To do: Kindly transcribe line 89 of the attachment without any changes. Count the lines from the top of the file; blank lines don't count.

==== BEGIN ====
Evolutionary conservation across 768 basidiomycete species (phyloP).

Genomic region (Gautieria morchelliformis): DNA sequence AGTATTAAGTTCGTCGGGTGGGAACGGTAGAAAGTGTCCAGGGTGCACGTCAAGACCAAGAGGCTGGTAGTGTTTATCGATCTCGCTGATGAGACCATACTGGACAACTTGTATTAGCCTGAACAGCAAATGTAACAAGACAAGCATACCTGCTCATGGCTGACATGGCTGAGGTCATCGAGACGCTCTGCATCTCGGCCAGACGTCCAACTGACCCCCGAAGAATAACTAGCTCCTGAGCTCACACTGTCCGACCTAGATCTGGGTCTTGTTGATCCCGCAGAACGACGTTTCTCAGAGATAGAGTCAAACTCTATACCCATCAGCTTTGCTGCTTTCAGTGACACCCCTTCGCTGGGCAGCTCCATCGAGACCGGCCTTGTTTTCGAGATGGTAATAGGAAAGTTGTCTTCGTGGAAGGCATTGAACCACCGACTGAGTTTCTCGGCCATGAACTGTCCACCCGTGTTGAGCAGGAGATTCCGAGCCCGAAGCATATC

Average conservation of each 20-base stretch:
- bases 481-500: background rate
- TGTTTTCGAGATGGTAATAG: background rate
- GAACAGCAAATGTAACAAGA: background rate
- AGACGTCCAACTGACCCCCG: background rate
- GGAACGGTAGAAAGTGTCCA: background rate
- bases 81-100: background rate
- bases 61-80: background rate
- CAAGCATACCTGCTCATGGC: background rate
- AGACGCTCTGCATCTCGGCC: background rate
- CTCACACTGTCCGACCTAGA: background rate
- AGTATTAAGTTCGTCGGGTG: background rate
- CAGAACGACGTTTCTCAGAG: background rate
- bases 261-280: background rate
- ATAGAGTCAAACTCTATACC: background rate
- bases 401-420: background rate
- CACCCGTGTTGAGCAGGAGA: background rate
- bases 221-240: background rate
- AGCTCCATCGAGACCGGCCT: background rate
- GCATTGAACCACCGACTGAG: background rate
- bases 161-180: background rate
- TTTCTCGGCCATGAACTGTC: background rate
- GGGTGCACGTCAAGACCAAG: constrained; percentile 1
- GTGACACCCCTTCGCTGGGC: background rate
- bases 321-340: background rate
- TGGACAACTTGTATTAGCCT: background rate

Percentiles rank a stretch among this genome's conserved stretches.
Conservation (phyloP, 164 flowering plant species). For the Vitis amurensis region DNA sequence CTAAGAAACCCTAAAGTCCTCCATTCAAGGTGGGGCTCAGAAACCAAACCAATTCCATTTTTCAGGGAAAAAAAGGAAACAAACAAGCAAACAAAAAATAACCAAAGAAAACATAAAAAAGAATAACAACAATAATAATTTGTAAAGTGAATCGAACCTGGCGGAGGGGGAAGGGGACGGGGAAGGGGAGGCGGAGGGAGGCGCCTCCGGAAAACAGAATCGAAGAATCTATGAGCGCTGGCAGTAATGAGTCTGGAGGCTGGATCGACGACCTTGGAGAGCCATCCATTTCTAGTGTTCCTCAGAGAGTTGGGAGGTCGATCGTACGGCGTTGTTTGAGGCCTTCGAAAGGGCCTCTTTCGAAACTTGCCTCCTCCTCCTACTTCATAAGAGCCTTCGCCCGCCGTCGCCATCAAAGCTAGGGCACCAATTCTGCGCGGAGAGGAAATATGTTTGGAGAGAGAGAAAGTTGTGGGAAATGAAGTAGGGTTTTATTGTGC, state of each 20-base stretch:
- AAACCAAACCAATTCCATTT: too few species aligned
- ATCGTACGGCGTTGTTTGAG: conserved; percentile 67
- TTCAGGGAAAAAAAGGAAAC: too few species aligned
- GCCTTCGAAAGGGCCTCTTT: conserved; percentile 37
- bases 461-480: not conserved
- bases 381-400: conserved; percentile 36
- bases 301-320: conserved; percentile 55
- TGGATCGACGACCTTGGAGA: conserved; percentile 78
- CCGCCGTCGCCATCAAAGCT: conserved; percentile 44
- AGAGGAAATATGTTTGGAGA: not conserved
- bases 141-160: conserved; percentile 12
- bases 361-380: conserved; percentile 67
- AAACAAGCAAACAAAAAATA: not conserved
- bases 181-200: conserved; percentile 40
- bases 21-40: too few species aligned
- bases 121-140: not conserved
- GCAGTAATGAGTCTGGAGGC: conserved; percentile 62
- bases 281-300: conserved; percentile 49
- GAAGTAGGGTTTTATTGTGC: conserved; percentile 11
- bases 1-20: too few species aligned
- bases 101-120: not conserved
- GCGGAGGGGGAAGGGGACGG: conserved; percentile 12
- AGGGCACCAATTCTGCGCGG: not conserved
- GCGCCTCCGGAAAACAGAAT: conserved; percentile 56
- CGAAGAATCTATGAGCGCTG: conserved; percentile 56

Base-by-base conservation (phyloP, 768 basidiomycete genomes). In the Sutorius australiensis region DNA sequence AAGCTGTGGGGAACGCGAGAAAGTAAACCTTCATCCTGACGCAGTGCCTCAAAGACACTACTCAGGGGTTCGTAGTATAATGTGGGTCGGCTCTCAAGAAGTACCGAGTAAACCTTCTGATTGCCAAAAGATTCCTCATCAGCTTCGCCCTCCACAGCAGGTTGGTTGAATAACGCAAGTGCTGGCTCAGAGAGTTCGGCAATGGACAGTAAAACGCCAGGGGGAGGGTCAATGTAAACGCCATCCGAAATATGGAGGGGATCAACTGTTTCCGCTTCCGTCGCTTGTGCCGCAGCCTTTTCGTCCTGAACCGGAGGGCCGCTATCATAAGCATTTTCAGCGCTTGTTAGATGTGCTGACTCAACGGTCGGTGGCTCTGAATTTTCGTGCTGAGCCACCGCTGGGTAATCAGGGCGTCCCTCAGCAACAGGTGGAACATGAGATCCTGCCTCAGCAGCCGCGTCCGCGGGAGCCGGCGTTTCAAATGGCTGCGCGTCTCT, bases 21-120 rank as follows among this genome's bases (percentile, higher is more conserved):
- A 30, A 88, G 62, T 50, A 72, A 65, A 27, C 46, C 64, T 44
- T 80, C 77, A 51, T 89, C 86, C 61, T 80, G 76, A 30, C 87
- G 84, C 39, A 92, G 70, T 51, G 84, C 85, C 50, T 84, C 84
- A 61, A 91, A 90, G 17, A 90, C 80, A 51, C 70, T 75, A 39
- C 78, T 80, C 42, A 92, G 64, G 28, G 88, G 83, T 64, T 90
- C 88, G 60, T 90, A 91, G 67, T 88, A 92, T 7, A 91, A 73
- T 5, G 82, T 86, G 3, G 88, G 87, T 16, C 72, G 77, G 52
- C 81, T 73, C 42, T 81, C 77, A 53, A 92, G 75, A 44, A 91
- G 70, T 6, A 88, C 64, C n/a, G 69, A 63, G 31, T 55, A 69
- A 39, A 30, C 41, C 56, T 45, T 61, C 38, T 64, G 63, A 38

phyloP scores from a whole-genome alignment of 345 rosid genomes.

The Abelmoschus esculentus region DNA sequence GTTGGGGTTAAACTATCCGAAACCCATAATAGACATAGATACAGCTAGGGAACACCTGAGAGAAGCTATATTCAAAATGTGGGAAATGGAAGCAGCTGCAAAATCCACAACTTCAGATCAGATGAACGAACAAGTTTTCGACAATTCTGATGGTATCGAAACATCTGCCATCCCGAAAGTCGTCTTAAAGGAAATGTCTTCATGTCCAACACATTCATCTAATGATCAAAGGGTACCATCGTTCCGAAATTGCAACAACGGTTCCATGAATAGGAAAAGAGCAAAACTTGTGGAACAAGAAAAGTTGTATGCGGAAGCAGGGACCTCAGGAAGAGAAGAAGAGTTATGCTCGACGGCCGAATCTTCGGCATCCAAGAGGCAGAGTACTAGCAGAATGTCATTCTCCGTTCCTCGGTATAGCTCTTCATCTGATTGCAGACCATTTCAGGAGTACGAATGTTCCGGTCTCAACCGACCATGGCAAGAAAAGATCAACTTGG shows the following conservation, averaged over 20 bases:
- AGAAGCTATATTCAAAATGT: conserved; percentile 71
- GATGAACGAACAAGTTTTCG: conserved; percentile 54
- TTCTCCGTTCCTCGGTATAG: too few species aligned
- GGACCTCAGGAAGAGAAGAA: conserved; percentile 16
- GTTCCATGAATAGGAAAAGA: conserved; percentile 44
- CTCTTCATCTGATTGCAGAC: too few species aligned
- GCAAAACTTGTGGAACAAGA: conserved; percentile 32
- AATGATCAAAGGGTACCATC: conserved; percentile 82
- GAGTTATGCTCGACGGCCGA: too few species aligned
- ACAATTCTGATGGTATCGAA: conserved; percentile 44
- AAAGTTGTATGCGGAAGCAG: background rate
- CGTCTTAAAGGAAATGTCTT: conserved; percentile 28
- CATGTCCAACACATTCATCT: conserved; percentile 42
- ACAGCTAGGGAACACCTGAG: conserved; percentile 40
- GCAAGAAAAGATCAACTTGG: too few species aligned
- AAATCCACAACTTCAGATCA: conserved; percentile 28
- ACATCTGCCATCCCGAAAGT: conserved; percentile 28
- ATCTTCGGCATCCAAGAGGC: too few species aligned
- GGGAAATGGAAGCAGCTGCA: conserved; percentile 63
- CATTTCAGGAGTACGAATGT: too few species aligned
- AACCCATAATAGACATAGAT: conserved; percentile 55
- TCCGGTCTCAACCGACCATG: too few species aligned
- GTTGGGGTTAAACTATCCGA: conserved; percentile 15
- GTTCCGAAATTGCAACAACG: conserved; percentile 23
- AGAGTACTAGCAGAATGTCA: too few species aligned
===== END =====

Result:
- AACCCATAATAGACATAGAT: conserved; percentile 55